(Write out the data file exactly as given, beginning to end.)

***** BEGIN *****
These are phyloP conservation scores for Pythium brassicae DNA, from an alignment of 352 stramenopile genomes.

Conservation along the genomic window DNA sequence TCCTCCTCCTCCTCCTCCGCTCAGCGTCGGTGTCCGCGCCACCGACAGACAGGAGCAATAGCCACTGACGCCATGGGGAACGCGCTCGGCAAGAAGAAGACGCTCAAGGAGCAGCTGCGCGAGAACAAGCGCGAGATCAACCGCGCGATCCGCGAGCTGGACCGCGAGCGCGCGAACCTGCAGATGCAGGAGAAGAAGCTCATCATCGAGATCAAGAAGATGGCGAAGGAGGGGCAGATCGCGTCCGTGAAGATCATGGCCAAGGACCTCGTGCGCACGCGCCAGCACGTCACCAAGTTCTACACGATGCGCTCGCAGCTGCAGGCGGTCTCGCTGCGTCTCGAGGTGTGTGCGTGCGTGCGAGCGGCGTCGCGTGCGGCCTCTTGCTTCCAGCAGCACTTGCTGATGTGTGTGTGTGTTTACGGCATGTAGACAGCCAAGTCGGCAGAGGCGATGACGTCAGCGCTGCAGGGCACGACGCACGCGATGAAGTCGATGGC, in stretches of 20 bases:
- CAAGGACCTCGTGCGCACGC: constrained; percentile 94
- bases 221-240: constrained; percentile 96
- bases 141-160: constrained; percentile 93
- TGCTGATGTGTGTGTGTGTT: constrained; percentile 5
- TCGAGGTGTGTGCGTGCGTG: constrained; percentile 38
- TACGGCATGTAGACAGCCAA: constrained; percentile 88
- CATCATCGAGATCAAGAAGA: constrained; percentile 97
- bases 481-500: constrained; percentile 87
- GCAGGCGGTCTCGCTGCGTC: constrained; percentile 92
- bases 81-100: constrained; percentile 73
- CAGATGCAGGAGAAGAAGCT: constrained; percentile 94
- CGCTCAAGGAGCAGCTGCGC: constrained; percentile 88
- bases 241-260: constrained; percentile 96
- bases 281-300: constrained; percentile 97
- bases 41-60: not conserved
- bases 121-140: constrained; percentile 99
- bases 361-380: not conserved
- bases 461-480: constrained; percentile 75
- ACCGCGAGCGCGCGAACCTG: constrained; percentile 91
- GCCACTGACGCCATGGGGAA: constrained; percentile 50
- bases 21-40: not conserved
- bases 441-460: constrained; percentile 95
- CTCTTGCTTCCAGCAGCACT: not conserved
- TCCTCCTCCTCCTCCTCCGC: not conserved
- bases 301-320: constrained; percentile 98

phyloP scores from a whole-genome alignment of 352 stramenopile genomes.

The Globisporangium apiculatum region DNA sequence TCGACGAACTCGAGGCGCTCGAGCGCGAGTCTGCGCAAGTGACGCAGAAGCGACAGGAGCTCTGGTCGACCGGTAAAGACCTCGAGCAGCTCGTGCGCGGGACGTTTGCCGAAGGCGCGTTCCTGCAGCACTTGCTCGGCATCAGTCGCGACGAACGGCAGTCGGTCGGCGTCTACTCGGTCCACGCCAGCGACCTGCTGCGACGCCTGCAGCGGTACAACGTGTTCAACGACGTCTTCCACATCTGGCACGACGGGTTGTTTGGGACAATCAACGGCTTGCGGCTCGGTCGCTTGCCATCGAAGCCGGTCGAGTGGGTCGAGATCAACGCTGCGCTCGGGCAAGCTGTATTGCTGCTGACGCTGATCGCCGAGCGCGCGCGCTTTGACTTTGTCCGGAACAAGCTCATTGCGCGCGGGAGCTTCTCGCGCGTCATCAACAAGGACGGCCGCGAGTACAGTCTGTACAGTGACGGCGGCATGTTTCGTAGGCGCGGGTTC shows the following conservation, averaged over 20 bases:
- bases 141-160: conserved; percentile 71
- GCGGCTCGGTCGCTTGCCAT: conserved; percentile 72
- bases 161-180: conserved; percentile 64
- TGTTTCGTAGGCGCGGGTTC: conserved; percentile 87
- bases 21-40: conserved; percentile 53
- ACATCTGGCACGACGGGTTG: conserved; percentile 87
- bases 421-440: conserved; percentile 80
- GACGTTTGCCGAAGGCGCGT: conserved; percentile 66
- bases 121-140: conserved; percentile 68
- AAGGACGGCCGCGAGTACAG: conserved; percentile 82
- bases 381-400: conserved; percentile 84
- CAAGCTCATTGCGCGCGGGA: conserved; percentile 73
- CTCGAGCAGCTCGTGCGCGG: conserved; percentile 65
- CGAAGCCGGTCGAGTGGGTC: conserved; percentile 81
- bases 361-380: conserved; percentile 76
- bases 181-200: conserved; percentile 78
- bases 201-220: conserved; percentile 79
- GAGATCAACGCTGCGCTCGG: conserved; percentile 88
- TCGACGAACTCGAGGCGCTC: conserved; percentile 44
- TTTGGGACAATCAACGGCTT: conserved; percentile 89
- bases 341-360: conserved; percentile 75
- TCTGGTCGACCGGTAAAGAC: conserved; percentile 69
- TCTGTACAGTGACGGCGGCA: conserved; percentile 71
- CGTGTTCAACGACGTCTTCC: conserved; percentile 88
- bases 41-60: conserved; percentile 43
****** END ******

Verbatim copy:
These are phyloP conservation scores for Pythium brassicae DNA, from an alignment of 352 stramenopile genomes.

Conservation along the genomic window DNA sequence TCCTCCTCCTCCTCCTCCGCTCAGCGTCGGTGTCCGCGCCACCGACAGACAGGAGCAATAGCCACTGACGCCATGGGGAACGCGCTCGGCAAGAAGAAGACGCTCAAGGAGCAGCTGCGCGAGAACAAGCGCGAGATCAACCGCGCGATCCGCGAGCTGGACCGCGAGCGCGCGAACCTGCAGATGCAGGAGAAGAAGCTCATCATCGAGATCAAGAAGATGGCGAAGGAGGGGCAGATCGCGTCCGTGAAGATCATGGCCAAGGACCTCGTGCGCACGCGCCAGCACGTCACCAAGTTCTACACGATGCGCTCGCAGCTGCAGGCGGTCTCGCTGCGTCTCGAGGTGTGTGCGTGCGTGCGAGCGGCGTCGCGTGCGGCCTCTTGCTTCCAGCAGCACTTGCTGATGTGTGTGTGTGTTTACGGCATGTAGACAGCCAAGTCGGCAGAGGCGATGACGTCAGCGCTGCAGGGCACGACGCACGCGATGAAGTCGATGGC, in stretches of 20 bases:
- CAAGGACCTCGTGCGCACGC: constrained; percentile 94
- bases 221-240: constrained; percentile 96
- bases 141-160: constrained; percentile 93
- TGCTGATGTGTGTGTGTGTT: constrained; percentile 5
- TCGAGGTGTGTGCGTGCGTG: constrained; percentile 38
- TACGGCATGTAGACAGCCAA: constrained; percentile 88
- CATCATCGAGATCAAGAAGA: constrained; percentile 97
- bases 481-500: constrained; percentile 87
- GCAGGCGGTCTCGCTGCGTC: constrained; percentile 92
- bases 81-100: constrained; percentile 73
- CAGATGCAGGAGAAGAAGCT: constrained; percentile 94
- CGCTCAAGGAGCAGCTGCGC: constrained; percentile 88
- bases 241-260: constrained; percentile 96
- bases 281-300: constrained; percentile 97
- bases 41-60: not conserved
- bases 121-140: constrained; percentile 99
- bases 361-380: not conserved
- bases 461-480: constrained; percentile 75
- ACCGCGAGCGCGCGAACCTG: constrained; percentile 91
- GCCACTGACGCCATGGGGAA: constrained; percentile 50
- bases 21-40: not conserved
- bases 441-460: constrained; percentile 95
- CTCTTGCTTCCAGCAGCACT: not conserved
- TCCTCCTCCTCCTCCTCCGC: not conserved
- bases 301-320: constrained; percentile 98

phyloP scores from a whole-genome alignment of 352 stramenopile genomes.

The Globisporangium apiculatum region DNA sequence TCGACGAACTCGAGGCGCTCGAGCGCGAGTCTGCGCAAGTGACGCAGAAGCGACAGGAGCTCTGGTCGACCGGTAAAGACCTCGAGCAGCTCGTGCGCGGGACGTTTGCCGAAGGCGCGTTCCTGCAGCACTTGCTCGGCATCAGTCGCGACGAACGGCAGTCGGTCGGCGTCTACTCGGTCCACGCCAGCGACCTGCTGCGACGCCTGCAGCGGTACAACGTGTTCAACGACGTCTTCCACATCTGGCACGACGGGTTGTTTGGGACAATCAACGGCTTGCGGCTCGGTCGCTTGCCATCGAAGCCGGTCGAGTGGGTCGAGATCAACGCTGCGCTCGGGCAAGCTGTATTGCTGCTGACGCTGATCGCCGAGCGCGCGCGCTTTGACTTTGTCCGGAACAAGCTCATTGCGCGCGGGAGCTTCTCGCGCGTCATCAACAAGGACGGCCGCGAGTACAGTCTGTACAGTGACGGCGGCATGTTTCGTAGGCGCGGGTTC shows the following conservation, averaged over 20 bases:
- bases 141-160: conserved; percentile 71
- GCGGCTCGGTCGCTTGCCAT: conserved; percentile 72
- bases 161-180: conserved; percentile 64
- TGTTTCGTAGGCGCGGGTTC: conserved; percentile 87
- bases 21-40: conserved; percentile 53
- ACATCTGGCACGACGGGTTG: conserved; percentile 87
- bases 421-440: conserved; percentile 80
- GACGTTTGCCGAAGGCGCGT: conserved; percentile 66
- bases 121-140: conserved; percentile 68
- AAGGACGGCCGCGAGTACAG: conserved; percentile 82
- bases 381-400: conserved; percentile 84
- CAAGCTCATTGCGCGCGGGA: conserved; percentile 73
- CTCGAGCAGCTCGTGCGCGG: conserved; percentile 65
- CGAAGCCGGTCGAGTGGGTC: conserved; percentile 81
- bases 361-380: conserved; percentile 76
- bases 181-200: conserved; percentile 78
- bases 201-220: conserved; percentile 79
- GAGATCAACGCTGCGCTCGG: conserved; percentile 88
- TCGACGAACTCGAGGCGCTC: conserved; percentile 44
- TTTGGGACAATCAACGGCTT: conserved; percentile 89
- bases 341-360: conserved; percentile 75
- TCTGGTCGACCGGTAAAGAC: conserved; percentile 69
- TCTGTACAGTGACGGCGGCA: conserved; percentile 71
- CGTGTTCAACGACGTCTTCC: conserved; percentile 88
- bases 41-60: conserved; percentile 43